A conversation about how someone had won £1 for their baking entry in a local show. Great hilarity about how to spend such a princely sum. But it got me thinking and asking the question what can you buy for £1 and how far could I make that money go? It inspired me to re-focus and look more closely at the food budget.
Another, very good question is what costs nothing at all? We inevitably begin to think of things that cost nothing or can be bartered, swapped, made, exchanged etc whilst considering how far £1/$1 (or one of whatever is your unit of currency is) can go. In other words, thinking this way gets us into a resourceful state of mind. That resourceful state may also lead us away from the shops and back to our own cupboards/closets/garage, to rake through what is already there that could be used, adapted or made into something else. Shopping in your own cupboards is free and can provide free entertainment too. So the real question is not 'what can I buy?' but 'what do I need?'
£1 is not of course the same value as $1 or a Euro etc but it works to think in units of 1, so work with whatever your own unit of currency is. So off I went to the shops to see. Was that a mistake? Possibly, there are many other places to buy or find things that are less obvious, such as batering, swapping, the person down the road who sells eggs or veg from the garden gate, jumble sales, auction sites, buy and sell Facebook groups, local summer fetes, Christmas fairs, car boot sales and so on. And my £1 would have bought more in many of them.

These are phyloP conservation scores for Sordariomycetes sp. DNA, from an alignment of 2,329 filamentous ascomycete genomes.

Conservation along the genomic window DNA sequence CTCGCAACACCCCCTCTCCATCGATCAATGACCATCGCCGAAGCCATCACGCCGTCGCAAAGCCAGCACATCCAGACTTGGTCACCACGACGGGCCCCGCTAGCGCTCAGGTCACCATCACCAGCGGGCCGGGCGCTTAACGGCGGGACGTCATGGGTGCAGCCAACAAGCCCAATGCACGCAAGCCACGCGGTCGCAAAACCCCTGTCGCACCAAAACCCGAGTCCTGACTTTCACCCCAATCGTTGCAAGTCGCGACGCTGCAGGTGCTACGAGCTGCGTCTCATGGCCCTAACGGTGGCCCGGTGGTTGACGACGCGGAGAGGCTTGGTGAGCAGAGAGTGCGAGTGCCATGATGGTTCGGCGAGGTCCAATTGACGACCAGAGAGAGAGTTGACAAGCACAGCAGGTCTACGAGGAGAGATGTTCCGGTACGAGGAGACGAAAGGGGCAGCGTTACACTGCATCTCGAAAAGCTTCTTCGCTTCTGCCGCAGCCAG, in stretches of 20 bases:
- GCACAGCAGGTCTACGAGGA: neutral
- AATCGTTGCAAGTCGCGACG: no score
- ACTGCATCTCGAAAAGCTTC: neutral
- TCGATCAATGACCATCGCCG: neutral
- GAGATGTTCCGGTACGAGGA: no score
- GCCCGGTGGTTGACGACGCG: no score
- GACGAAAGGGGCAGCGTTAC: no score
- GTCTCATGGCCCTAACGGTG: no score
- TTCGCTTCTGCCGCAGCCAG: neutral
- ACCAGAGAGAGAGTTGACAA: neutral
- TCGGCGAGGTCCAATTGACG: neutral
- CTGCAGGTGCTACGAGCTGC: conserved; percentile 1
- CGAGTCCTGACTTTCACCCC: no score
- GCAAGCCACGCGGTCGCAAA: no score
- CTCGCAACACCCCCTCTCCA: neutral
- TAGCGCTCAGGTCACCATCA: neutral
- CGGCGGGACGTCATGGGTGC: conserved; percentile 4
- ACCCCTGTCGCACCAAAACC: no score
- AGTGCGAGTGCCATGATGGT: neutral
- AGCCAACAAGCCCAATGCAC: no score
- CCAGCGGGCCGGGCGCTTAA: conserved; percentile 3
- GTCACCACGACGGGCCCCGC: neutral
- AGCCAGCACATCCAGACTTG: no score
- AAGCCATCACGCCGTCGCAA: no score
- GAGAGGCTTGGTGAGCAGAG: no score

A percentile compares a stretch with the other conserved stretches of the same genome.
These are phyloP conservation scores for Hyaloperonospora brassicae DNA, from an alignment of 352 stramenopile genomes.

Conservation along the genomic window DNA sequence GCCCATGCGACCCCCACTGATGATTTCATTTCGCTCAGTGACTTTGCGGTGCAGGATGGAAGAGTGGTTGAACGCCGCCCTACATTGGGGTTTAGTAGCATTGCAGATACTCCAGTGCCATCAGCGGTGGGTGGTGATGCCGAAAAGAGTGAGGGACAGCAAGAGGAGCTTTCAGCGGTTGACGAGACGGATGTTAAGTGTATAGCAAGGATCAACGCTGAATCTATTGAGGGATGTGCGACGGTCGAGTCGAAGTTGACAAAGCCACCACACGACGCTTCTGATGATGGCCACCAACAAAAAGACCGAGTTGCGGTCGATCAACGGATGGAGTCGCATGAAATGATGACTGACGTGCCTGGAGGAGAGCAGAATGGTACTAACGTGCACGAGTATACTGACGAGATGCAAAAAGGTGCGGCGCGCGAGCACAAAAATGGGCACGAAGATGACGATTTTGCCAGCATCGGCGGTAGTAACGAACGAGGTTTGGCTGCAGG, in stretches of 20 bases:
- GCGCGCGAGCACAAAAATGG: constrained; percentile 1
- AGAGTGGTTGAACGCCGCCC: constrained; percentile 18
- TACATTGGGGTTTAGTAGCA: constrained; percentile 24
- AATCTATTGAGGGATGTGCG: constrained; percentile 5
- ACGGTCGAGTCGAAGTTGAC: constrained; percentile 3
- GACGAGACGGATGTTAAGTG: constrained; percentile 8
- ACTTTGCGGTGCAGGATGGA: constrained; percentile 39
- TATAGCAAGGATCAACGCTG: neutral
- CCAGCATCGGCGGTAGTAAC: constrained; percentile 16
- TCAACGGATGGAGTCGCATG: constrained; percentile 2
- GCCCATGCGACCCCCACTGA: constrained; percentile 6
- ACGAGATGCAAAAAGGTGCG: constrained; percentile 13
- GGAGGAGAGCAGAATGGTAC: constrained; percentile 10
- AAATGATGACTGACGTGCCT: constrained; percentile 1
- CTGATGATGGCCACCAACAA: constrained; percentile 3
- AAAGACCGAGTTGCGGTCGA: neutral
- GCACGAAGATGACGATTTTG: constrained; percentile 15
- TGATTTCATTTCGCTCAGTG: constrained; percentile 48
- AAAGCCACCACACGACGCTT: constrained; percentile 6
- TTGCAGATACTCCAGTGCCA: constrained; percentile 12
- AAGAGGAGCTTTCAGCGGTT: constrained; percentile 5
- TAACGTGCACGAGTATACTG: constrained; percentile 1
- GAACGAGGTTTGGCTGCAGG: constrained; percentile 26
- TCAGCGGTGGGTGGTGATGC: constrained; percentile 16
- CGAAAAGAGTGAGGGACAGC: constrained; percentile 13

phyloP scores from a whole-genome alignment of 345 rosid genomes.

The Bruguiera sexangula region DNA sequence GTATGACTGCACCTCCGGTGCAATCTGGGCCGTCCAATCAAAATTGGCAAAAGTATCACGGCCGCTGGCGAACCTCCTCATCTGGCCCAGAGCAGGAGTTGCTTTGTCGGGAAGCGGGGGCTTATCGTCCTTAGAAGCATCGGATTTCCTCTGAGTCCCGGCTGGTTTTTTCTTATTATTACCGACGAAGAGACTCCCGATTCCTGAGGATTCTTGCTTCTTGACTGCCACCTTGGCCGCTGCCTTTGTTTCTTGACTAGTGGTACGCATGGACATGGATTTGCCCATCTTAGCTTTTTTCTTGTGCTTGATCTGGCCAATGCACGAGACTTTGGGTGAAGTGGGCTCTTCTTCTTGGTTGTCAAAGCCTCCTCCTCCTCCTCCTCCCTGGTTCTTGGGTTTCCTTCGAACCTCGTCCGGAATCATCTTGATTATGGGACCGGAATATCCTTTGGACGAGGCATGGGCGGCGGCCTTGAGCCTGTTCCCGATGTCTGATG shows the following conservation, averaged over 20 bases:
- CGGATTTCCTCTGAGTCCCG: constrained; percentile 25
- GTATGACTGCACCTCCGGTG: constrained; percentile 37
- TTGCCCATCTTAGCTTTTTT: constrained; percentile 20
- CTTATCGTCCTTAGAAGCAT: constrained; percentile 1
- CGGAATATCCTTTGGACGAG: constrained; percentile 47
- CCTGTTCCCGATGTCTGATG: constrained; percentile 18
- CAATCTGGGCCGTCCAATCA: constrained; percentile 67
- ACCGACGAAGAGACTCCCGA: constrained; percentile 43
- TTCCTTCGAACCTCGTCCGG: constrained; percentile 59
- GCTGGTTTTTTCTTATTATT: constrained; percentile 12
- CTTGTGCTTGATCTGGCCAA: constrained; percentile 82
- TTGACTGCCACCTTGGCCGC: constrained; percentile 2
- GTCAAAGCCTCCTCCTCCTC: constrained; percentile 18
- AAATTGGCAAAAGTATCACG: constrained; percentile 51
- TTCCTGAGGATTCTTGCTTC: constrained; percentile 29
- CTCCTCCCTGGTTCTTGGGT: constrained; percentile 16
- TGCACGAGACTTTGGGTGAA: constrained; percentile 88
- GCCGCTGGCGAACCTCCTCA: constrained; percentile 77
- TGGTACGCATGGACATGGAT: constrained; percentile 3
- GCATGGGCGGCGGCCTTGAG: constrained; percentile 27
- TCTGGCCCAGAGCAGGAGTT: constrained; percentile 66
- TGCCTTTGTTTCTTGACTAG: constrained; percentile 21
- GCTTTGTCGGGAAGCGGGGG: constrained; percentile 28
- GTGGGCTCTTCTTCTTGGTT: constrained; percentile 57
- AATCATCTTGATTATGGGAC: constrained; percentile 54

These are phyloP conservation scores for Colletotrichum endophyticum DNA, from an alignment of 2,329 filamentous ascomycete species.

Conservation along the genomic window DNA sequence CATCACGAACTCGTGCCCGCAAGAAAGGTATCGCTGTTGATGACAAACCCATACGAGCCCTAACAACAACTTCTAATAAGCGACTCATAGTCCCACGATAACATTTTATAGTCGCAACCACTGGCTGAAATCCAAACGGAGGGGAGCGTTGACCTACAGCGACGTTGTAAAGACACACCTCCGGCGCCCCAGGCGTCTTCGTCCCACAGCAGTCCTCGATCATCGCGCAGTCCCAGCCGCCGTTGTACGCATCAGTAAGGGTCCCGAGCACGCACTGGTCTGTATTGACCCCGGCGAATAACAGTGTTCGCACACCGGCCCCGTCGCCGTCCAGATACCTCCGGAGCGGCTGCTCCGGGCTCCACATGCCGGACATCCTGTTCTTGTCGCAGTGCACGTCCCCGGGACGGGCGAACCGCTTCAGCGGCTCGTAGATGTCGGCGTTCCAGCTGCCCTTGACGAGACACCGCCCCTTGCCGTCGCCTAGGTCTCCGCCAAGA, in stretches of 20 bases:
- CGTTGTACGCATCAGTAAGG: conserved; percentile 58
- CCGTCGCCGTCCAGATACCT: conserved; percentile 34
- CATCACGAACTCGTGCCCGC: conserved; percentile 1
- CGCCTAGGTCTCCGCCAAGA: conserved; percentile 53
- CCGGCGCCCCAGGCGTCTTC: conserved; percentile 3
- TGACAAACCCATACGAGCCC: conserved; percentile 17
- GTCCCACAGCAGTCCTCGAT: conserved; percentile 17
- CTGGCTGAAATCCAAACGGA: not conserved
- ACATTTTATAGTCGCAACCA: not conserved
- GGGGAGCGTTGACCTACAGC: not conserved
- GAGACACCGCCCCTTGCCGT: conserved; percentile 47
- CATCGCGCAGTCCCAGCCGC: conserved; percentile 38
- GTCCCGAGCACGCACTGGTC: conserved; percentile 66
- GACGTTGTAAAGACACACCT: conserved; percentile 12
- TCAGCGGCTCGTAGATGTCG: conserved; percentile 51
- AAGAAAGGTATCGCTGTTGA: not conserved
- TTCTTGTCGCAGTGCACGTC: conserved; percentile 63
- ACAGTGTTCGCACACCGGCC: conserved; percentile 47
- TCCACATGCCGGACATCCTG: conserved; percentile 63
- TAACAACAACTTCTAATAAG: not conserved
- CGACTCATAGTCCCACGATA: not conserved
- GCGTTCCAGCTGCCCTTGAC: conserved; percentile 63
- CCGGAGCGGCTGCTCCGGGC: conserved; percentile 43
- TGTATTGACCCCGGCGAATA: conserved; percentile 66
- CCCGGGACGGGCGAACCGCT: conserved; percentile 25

The trip to the shops resulted in a purchase of two bags of pears (60p) and some lemons. Total price 90p, so still 10p left to spend.
Last time it was brocccoli, which with the potatoes growing in the garden made a pot of soup for 60p. enough for three and the same again for the freezer. People used to adapt their daily diet to what was available. What if I did that based on what is best value?
|40p for 2 heads of broccoli. Potatoes from the garden & some stock saved from a chicken.|
That thinking just led to the discovery that roasted peppers freeze well and are great with a cooked breakfast. that lemons sliced up and put in the freezer (5p/4c for 6 lemons) are great in drinks or as a garnish and work just the same when making hummus. So breakfast is potatoes from the garden, hummus instead of eggs, bargain peppers from the freezer and some left over baked beans. Absolutely, unexpectedly delicious.
|A really cheap, yummy meal with a bit of thought and using what was available|